All U.S. veterans are considered to be at risk for developing mesothelioma due to the overwhelming presence of asbestos at military bases and aboard ships and vehicles used by the armed forces through the late 1970s. Navy cases of this asbestos cancer are most common, but Marine Corps veterans face many of the same exposure risks as Navy personnel. The amphibious nature of Marine Corps missions is supported by Navy warships, and such vessels were constructed with a wide variety of asbestos-containing products. Anywhere that heat- and fire-resistant materials were needed, asbestos was often the “go to” solution. Gaskets, boiler insulation materials, and pipe fittings were just a few of the many products that were all made with this dangerous substance. Asbestos was also a component in floor coverings and cement, both on land and at sea.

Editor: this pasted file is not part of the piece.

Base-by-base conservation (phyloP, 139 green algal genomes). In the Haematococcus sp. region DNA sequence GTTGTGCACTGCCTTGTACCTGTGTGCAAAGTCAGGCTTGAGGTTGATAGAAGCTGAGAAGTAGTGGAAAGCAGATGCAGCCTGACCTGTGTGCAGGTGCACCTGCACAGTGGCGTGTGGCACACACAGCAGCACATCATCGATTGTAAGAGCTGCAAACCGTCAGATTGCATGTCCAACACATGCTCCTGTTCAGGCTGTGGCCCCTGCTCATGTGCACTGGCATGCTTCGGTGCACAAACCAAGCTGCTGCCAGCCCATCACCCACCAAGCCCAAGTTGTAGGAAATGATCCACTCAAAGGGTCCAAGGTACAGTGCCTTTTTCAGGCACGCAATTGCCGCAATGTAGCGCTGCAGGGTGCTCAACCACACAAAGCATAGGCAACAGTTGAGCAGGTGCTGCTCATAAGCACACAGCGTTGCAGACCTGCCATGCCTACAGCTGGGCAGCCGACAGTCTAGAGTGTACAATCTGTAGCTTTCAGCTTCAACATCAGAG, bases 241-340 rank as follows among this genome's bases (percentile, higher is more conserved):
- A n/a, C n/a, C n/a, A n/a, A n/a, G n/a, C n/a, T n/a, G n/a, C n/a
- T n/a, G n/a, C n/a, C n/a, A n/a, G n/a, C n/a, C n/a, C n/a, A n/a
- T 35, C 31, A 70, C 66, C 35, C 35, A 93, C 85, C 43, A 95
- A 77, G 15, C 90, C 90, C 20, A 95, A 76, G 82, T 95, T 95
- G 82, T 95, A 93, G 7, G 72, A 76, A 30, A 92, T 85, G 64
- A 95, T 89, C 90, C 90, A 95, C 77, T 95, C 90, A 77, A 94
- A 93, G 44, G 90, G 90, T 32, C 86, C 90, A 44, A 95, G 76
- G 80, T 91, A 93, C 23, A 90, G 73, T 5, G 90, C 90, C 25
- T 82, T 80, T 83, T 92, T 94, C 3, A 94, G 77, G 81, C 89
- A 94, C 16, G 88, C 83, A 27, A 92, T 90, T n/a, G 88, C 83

In the 1980s, the health risks of asbestos exposure became incontrovertible and its use by the U.S. military was curtailed. Unfortunately, many of the ships and military bases constructed before that time remain “in service” even today. That means even present day Marines face some risk of asbestos exposure. That risk is less each year as older ships and bases are refit or retired, and as new safety precautions are put in place.